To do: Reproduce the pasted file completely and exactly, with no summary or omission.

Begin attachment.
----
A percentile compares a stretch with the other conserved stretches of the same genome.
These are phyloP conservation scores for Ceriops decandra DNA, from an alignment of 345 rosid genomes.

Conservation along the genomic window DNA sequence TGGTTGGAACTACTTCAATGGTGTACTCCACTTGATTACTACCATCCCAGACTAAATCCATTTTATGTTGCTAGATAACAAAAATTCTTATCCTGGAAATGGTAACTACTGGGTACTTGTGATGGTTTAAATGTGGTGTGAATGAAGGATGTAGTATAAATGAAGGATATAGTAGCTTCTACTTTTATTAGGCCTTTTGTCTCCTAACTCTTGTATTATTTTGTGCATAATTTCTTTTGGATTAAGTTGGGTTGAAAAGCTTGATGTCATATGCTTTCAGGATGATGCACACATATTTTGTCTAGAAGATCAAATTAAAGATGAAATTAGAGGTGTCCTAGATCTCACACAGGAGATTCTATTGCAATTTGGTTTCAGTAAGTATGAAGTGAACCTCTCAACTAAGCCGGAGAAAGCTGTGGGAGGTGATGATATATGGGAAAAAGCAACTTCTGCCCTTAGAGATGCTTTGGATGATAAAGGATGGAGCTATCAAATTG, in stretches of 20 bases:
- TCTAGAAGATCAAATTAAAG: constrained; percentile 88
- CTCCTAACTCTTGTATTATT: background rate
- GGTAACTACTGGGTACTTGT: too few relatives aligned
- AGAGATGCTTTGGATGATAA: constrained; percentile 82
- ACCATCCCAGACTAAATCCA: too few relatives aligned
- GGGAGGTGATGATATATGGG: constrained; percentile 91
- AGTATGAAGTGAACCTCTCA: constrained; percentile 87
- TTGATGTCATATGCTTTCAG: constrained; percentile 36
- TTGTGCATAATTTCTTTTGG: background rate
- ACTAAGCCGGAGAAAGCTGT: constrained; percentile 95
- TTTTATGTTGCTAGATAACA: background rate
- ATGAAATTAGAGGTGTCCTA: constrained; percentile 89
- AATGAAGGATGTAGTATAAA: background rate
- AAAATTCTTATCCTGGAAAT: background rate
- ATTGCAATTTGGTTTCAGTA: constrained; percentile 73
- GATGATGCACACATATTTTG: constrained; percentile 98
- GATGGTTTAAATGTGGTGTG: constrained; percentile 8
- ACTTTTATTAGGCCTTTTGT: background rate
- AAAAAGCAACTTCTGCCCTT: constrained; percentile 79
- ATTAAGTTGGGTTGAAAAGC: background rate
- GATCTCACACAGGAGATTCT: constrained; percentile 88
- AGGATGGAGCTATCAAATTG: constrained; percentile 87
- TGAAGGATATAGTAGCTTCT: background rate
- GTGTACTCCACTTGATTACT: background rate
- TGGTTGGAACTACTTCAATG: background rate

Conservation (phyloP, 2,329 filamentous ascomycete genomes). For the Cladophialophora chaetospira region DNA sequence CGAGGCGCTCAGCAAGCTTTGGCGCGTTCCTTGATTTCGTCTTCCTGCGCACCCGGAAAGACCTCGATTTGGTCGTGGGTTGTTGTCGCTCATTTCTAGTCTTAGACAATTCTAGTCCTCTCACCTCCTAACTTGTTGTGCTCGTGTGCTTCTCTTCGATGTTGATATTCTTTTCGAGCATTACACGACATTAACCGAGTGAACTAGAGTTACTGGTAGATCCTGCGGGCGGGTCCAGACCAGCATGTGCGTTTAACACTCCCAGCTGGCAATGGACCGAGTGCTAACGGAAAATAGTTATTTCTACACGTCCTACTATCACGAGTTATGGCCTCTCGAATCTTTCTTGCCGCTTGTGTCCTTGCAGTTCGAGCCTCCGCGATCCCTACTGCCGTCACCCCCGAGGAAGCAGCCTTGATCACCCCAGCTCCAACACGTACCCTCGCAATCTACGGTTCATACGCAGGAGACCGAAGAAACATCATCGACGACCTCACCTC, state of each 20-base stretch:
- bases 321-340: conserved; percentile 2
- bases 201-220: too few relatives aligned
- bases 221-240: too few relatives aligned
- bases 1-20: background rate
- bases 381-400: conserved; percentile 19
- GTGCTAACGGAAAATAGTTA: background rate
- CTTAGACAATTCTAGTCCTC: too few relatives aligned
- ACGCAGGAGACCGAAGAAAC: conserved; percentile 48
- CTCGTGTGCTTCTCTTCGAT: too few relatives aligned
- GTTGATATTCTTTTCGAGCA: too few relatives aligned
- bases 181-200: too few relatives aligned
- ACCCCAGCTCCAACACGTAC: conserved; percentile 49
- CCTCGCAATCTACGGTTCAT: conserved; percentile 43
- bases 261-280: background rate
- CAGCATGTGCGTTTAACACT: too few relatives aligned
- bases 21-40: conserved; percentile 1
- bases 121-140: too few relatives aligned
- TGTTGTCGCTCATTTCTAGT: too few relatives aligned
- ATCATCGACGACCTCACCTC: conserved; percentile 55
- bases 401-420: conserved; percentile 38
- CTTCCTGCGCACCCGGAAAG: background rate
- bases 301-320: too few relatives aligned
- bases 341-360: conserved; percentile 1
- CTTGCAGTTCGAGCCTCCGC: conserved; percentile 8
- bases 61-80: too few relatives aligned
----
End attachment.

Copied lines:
A percentile compares a stretch with the other conserved stretches of the same genome.
These are phyloP conservation scores for Ceriops decandra DNA, from an alignment of 345 rosid genomes.

Conservation along the genomic window DNA sequence TGGTTGGAACTACTTCAATGGTGTACTCCACTTGATTACTACCATCCCAGACTAAATCCATTTTATGTTGCTAGATAACAAAAATTCTTATCCTGGAAATGGTAACTACTGGGTACTTGTGATGGTTTAAATGTGGTGTGAATGAAGGATGTAGTATAAATGAAGGATATAGTAGCTTCTACTTTTATTAGGCCTTTTGTCTCCTAACTCTTGTATTATTTTGTGCATAATTTCTTTTGGATTAAGTTGGGTTGAAAAGCTTGATGTCATATGCTTTCAGGATGATGCACACATATTTTGTCTAGAAGATCAAATTAAAGATGAAATTAGAGGTGTCCTAGATCTCACACAGGAGATTCTATTGCAATTTGGTTTCAGTAAGTATGAAGTGAACCTCTCAACTAAGCCGGAGAAAGCTGTGGGAGGTGATGATATATGGGAAAAAGCAACTTCTGCCCTTAGAGATGCTTTGGATGATAAAGGATGGAGCTATCAAATTG, in stretches of 20 bases:
- TCTAGAAGATCAAATTAAAG: constrained; percentile 88
- CTCCTAACTCTTGTATTATT: background rate
- GGTAACTACTGGGTACTTGT: too few relatives aligned
- AGAGATGCTTTGGATGATAA: constrained; percentile 82
- ACCATCCCAGACTAAATCCA: too few relatives aligned
- GGGAGGTGATGATATATGGG: constrained; percentile 91
- AGTATGAAGTGAACCTCTCA: constrained; percentile 87
- TTGATGTCATATGCTTTCAG: constrained; percentile 36
- TTGTGCATAATTTCTTTTGG: background rate
- ACTAAGCCGGAGAAAGCTGT: constrained; percentile 95
- TTTTATGTTGCTAGATAACA: background rate
- ATGAAATTAGAGGTGTCCTA: constrained; percentile 89
- AATGAAGGATGTAGTATAAA: background rate
- AAAATTCTTATCCTGGAAAT: background rate
- ATTGCAATTTGGTTTCAGTA: constrained; percentile 73
- GATGATGCACACATATTTTG: constrained; percentile 98
- GATGGTTTAAATGTGGTGTG: constrained; percentile 8
- ACTTTTATTAGGCCTTTTGT: background rate
- AAAAAGCAACTTCTGCCCTT: constrained; percentile 79
- ATTAAGTTGGGTTGAAAAGC: background rate
- GATCTCACACAGGAGATTCT: constrained; percentile 88
- AGGATGGAGCTATCAAATTG: constrained; percentile 87
- TGAAGGATATAGTAGCTTCT: background rate
- GTGTACTCCACTTGATTACT: background rate
- TGGTTGGAACTACTTCAATG: background rate

Conservation (phyloP, 2,329 filamentous ascomycete genomes). For the Cladophialophora chaetospira region DNA sequence CGAGGCGCTCAGCAAGCTTTGGCGCGTTCCTTGATTTCGTCTTCCTGCGCACCCGGAAAGACCTCGATTTGGTCGTGGGTTGTTGTCGCTCATTTCTAGTCTTAGACAATTCTAGTCCTCTCACCTCCTAACTTGTTGTGCTCGTGTGCTTCTCTTCGATGTTGATATTCTTTTCGAGCATTACACGACATTAACCGAGTGAACTAGAGTTACTGGTAGATCCTGCGGGCGGGTCCAGACCAGCATGTGCGTTTAACACTCCCAGCTGGCAATGGACCGAGTGCTAACGGAAAATAGTTATTTCTACACGTCCTACTATCACGAGTTATGGCCTCTCGAATCTTTCTTGCCGCTTGTGTCCTTGCAGTTCGAGCCTCCGCGATCCCTACTGCCGTCACCCCCGAGGAAGCAGCCTTGATCACCCCAGCTCCAACACGTACCCTCGCAATCTACGGTTCATACGCAGGAGACCGAAGAAACATCATCGACGACCTCACCTC, state of each 20-base stretch:
- bases 321-340: conserved; percentile 2
- bases 201-220: too few relatives aligned
- bases 221-240: too few relatives aligned
- bases 1-20: background rate
- bases 381-400: conserved; percentile 19
- GTGCTAACGGAAAATAGTTA: background rate
- CTTAGACAATTCTAGTCCTC: too few relatives aligned
- ACGCAGGAGACCGAAGAAAC: conserved; percentile 48
- CTCGTGTGCTTCTCTTCGAT: too few relatives aligned
- GTTGATATTCTTTTCGAGCA: too few relatives aligned
- bases 181-200: too few relatives aligned
- ACCCCAGCTCCAACACGTAC: conserved; percentile 49
- CCTCGCAATCTACGGTTCAT: conserved; percentile 43
- bases 261-280: background rate
- CAGCATGTGCGTTTAACACT: too few relatives aligned
- bases 21-40: conserved; percentile 1
- bases 121-140: too few relatives aligned
- TGTTGTCGCTCATTTCTAGT: too few relatives aligned
- ATCATCGACGACCTCACCTC: conserved; percentile 55
- bases 401-420: conserved; percentile 38
- CTTCCTGCGCACCCGGAAAG: background rate
- bases 301-320: too few relatives aligned
- bases 341-360: conserved; percentile 1
- CTTGCAGTTCGAGCCTCCGC: conserved; percentile 8
- bases 61-80: too few relatives aligned